After Halle's Oscar: Why Black Actresses Still Can't Get Any Respect in Hollywood
Davis, Kimberly, Ebony
IN her historic speech at the Academy Awards last year, Halle Berry, who became the first African-American performer to win Best Actress in a leading role, emotionally told the audience that this "moment is so much bigger than me." Berry, who won for her controversial role in Monster's Ball, said the moment was for those who came before, for those who stand beside her, and for those who have only begun to dream of making it in Hollywood.
Many hailed the night as a barrier-breaker for Black performers (Denzel Washington took home the Best Actor statuette and Will Smith also garnered a nomination). Finally, some folks said, the door has been opened.
Others, however, knew the legacy of Hollywood. They knew that it had taken the entire history of the Oscars for a Black actress to win the highest prize. They knew that it had taken 40 years for another Black actor to follow up Sidney Poitier's 1963 Best Actor victory. They knew that the door had opened just enough for a little light to shine through.
One year later, very little has changed--particularly for Sisters in Hollywood. In the current landscape, only singer/actress Queen Latifah is gaining any sort of recognition. She received a Golden Globe nomination for her supporting role as the prison matron in the musical film Chicago.
That's not to say that Black actresses were sitting on their hands in 2002. Sanaa Lathan had a star turn in Brown Sugar, and Angela Bassett and Mary Alice had important roles in Sunshine State. But notable roles for Black actresses were scarce beyond those two films.
It's the same old story, Hollywood insiders say. Acting is perhaps the last acceptable form of discrimination. And it's going to take more than one year and a couple of awards for any real change to occur on the movie screen and behind the scenes.
"Halle Berry is a real particular case, and I don't know if her victory really says anything for Black women in Hollywood beyond a real surface or symbolic level," says Todd Boyd, Ph.D., a professor of critical studies at the University of Southern California School of Cinema-Television, who produced and co-wrote the 1999 film, The Wood. "Hollywood is not in the business of civil rights; they're in the business of making money. It's really not that complicated."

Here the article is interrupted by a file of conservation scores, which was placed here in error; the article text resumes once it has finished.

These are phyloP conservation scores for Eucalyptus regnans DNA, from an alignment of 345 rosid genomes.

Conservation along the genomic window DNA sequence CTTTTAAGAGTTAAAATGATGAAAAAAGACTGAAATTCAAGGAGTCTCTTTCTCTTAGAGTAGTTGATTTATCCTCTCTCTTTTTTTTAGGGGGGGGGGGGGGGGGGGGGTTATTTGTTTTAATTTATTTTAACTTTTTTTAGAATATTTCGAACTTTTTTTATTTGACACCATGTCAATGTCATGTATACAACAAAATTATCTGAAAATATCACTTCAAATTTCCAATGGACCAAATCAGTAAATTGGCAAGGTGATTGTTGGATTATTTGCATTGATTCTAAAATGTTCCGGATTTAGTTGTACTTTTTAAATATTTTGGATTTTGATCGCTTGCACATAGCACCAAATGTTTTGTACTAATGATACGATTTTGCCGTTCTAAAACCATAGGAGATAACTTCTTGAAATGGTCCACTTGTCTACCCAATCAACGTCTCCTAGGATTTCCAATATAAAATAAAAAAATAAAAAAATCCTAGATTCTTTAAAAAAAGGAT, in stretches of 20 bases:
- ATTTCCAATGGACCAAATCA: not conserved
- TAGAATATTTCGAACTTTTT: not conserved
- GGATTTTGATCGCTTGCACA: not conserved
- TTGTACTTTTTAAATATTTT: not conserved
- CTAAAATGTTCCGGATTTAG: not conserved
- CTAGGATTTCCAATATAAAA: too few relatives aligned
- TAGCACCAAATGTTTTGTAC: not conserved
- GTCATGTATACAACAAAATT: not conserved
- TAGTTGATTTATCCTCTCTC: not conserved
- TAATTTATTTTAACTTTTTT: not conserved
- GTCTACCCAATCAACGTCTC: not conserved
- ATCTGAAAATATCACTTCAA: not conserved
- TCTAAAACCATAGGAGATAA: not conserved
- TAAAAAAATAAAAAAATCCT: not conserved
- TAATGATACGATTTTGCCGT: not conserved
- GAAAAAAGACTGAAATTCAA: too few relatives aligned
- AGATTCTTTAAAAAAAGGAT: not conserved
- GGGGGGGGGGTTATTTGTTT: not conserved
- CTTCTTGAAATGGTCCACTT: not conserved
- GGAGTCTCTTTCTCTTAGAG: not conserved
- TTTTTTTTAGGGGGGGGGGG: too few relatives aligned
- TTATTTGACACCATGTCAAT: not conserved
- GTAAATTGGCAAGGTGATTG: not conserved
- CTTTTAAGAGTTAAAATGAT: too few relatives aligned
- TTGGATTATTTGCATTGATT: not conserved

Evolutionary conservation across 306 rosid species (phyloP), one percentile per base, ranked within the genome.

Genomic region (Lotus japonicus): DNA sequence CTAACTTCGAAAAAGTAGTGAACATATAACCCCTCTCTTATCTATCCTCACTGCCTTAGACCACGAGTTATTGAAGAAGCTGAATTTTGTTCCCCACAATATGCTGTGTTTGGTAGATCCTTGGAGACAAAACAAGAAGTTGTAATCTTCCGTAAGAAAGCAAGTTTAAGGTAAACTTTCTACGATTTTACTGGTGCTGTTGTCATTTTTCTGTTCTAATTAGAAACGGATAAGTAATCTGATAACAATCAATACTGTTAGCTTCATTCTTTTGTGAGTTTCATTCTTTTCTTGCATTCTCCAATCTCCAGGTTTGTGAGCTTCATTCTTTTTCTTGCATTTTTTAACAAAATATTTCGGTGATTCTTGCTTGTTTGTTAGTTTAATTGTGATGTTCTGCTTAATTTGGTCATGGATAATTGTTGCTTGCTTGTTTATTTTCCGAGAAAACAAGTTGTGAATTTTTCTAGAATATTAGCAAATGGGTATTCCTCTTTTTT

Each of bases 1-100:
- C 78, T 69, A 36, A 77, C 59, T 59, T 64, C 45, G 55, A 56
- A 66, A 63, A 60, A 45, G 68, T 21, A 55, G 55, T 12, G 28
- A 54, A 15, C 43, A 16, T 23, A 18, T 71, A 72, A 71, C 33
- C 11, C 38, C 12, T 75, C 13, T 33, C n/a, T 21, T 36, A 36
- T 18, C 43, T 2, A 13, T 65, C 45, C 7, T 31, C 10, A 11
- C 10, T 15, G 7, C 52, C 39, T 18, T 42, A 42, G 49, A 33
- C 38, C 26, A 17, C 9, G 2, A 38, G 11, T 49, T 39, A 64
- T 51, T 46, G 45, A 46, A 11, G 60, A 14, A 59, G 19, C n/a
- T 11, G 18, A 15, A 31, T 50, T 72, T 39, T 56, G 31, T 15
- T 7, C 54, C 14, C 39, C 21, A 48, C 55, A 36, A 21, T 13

Those in the industry say racism and sexism are systemic in Hollywood, and that it won't be changed overnight. In the meantime, you can't take it too personally, says actress Gina Torres, costar of the long-awaited The Matrix sequels, The Matrix: Reloaded, which hits theaters in May, and The Matrix Revolutions.
In a business where all actors are discriminated against at some point because they don't have the right look, height, hair color or weight, you have to be willing to handle disappointment and you have to continue, Torres says, "bending the reality" that Hollywood power brokers have been seeing for decades.
"I think Halle winning the Oscar is great for Halle," says Torres, who recently married actor Laurence Fishburne. "I hope it's great for Halle. The one thing that I agreed with in her speech was that, yes, I'm sure there's a young girl somewhere thinking, `Hmm, I want that. Look at that.' Great! Because that's one more person out there who I didn't have when I was a young girl."
One longtime Hollywood agent, who asked not to be named, says Hollywood executives don't live with and don't have significant relationships with African-Americans, and therefore don't--or won't--give many of them a shot.
"There are so many talented Blacks out there who will never get an opportunity because it's a closed shop. That's the reality," says the agent, who has represented many Black actresses over the years. "It's all about revenue. If they see an opportunity to make money off of [Blacks], we're in. Other than that, get back!"
Money is the cog that turns the big Hollywood wheel, critics say. …